The Jewish History of Prague

A snapshot of Prague’s Jewish history and legacy.

Historically, Prague was the capital of Bohemia and is today located in the Czech Republic. Jewish life in Prague has been documented at least as early as 970 C.E. Jewish merchants at Prague markets are mentioned in a report by a Jewish merchant from Cordoba, Abraham ibn Jacob. By the end of the 11th century, a Jewish community had been fully established in Prague.

In 1096, the community was attacked by Crusaders, and hundreds of Jews were murdered. The community as a whole was again attacked during the siege of the Prague Castle in 1142 when the oldest synagogue in Prague and sections of the Jewish Quarter were burned down.

Prague Castle

After the siege, Jews were required to live on the right bank of the Vltava in an area that eventually became Prague’s Jewish ghetto, the Josefov. During this time, Jews were very limited in their movements. By day the doors to the ghetto were open, but in the evening and on festivals, the gates of the ghetto were locked.

The situation did not improve in the early 13th century. In 1215, the Fourth Lateran Council mandated that Jews must wear distinctive clothes, were prohibited from holding public office, and were limited in the amount they could charge for interest on loans. Catholic antisemitism was the norm for the Jews of Prague.

Tug of War Between Rulers and Church

Things began to change at the end of the 13th century under King Otakar II. He issued a Royal Charter in 1254, which stated that the Jews were protected as money lenders and servants of the king and were required to pay high taxes and occasional supply loans to the royal treasury. More importantly, regarding the prevalent Christian antisemitism, the Royal Charter protected the Jews from persecution. It refuted the blood libel myth, prohibited violence against Jews, their property, synagogues, and cemeteries, and outlawed all forced baptisms in the kingdom.

The Church was furious at this infringement on their power and issued complaints against King Otakar II. The king disregarded their complaints and defended his charter by stating that the Jews were official servants of his treasury and thus fell under his control and protection. This conflict between the church and nobility would continue for centuries over the status of the Jews and their possessions.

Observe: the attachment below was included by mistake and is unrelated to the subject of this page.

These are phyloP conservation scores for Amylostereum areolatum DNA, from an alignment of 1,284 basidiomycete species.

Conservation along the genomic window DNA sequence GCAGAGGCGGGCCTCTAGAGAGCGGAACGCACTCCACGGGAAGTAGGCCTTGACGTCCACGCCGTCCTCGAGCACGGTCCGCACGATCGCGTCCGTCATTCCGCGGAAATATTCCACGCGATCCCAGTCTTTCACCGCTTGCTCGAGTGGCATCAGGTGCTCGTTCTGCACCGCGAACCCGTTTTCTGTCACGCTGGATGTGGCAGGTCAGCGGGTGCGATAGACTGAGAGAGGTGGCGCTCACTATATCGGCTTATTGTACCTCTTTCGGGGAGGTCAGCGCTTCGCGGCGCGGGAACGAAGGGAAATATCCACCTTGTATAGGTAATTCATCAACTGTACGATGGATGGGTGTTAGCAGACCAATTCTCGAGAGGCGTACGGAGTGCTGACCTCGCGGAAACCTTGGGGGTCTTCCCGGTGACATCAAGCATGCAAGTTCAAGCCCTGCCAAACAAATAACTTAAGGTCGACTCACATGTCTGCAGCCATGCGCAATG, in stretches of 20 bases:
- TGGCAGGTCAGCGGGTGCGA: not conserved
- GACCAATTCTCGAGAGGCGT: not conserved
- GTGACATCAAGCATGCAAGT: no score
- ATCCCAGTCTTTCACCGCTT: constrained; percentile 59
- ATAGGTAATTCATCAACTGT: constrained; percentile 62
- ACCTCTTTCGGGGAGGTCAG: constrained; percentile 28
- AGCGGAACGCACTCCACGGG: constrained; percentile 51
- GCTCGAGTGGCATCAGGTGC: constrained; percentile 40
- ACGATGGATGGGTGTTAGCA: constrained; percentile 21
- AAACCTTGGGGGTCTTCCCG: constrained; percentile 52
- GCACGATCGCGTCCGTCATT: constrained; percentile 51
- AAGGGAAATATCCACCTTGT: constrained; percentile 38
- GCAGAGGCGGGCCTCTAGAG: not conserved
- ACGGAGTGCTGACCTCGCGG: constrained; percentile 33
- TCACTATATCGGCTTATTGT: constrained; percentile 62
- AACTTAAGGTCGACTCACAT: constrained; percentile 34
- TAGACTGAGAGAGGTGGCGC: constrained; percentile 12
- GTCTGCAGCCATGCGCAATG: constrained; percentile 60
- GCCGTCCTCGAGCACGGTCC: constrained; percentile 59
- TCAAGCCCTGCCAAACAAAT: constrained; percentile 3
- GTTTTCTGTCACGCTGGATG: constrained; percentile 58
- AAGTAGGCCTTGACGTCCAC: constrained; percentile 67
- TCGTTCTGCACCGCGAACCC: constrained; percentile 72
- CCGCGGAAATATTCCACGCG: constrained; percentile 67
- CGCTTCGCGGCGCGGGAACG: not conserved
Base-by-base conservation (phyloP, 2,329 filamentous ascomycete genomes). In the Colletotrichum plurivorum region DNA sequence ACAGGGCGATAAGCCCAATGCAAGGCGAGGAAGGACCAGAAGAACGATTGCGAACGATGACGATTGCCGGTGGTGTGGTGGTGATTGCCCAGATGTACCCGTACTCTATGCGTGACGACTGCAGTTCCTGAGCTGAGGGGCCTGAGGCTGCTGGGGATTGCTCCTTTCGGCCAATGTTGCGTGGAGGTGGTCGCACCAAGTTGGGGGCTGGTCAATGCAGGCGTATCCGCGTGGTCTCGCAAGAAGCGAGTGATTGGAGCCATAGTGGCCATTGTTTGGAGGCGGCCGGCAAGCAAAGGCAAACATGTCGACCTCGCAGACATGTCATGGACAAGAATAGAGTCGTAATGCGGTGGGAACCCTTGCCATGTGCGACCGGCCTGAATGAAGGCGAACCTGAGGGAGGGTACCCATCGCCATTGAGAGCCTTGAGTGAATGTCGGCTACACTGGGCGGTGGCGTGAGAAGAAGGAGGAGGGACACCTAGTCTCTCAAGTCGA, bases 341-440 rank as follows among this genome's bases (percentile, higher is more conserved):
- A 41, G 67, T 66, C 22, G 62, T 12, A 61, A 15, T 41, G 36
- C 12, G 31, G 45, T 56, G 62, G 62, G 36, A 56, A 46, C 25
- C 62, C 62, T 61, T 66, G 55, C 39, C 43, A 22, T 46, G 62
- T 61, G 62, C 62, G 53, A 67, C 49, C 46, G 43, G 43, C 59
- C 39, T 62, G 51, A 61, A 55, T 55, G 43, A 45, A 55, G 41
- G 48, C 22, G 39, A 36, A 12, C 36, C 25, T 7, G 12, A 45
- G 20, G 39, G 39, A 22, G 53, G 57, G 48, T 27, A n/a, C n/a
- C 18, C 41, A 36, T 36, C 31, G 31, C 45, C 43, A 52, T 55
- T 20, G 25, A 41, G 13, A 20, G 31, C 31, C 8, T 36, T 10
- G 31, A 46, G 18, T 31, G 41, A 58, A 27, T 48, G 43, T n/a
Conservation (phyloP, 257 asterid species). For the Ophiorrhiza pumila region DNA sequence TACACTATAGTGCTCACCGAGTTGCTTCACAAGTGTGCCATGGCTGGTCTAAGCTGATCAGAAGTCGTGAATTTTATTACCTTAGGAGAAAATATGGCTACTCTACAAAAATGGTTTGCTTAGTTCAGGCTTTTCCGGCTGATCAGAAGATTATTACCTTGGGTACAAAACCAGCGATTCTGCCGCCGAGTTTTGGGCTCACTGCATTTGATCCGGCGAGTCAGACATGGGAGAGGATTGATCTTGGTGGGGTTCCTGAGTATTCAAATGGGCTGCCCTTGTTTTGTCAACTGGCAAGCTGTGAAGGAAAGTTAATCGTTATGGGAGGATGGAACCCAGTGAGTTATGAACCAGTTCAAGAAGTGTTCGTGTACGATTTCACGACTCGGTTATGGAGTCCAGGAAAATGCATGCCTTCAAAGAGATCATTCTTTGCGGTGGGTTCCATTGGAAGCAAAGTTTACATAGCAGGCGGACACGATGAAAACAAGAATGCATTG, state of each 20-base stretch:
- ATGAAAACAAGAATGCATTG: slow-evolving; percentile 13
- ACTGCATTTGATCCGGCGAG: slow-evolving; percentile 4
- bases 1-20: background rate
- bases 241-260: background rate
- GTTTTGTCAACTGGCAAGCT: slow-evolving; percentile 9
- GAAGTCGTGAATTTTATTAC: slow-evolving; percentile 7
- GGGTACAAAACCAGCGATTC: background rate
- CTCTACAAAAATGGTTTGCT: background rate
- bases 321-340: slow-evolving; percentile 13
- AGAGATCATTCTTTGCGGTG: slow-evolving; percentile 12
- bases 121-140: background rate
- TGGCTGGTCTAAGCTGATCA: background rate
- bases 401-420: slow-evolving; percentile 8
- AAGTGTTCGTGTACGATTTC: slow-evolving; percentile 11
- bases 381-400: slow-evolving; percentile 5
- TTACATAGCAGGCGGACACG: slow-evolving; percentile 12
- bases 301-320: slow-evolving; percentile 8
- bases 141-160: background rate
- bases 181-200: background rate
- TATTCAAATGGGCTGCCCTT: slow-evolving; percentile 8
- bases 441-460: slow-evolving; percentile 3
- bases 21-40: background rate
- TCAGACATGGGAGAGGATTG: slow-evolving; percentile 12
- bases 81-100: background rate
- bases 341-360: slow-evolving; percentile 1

Life for the Jews in Prague flourished, and there was Jewish scholarship and prosperity in the community. In the immediate aftermath of the Royal Charter, the Jewish Quarter was established as an autonomous district where Jews were permitted to govern most of their internal matters. The Altneuschul – the oldest remaining shul in Europe today – was built in 1270. Jewish life would center around this beautiful building; for many, it represented the unity of the Jews of Bohemia.

The Altneuschul – the oldest remaining shul in Europe today

Some of the most outstanding Jewish leaders resided in Prague at this time. At the beginning of the 13th century, the Jewish community was led by a great leader, Rabbi Avraham ben Azriel, well-known for his work, Arugas Habosem. His student was the famous Rabbi Yitzchak ben Moshe, also known as the Or Zaru’a after the title of his most famous work, a significant commentary on the Talmud.

King Charles IV, statue in Prague

King Charles IV ruled from 1356-1378. He used the Jews to benefit his treasury, at times granting them rights if that were useful for him, and at other times, using their misfortune for his gain. In 1357, he canceled all debts owed to the Jews of his lands to appease his noblemen and strengthen his rule.

[This act of canceling non-Jewish debt owed to Jews was especially popular in Europe, as the Jews were the established moneylenders of the continent. Historically, this reality existed out of coercion, not a choice. Christian law forbade taking interest, yet loans were necessary to fund wars and government projects, so the church required Jews to take the role of moneylending. Since Jews were also forbidden by law to serve in most other professions – including medicine, owning property, and as artisans – this was one of the only fields remaining to them. It was a profession wrought with danger, as it was very appealing to cancel debts owed to Jews by murdering or expelling them, or having the government cancel all debts to Jews, as King Charles IV did in 1357.]

One of the most prominent Jews in Prague at the time was a man by the name of Lazar. In gratitude to Lazar for his frequent loans to the royal treasury, he was given a tax amnesty in the years 1350 to 1352. The most significant sign of Lazar’s influence was that he was granted the privilege of living outside the Jewish Quarter. After the death of Lazar, Charles IV claimed his home for one of the first sites of Charles University, the oldest university in Central Europe.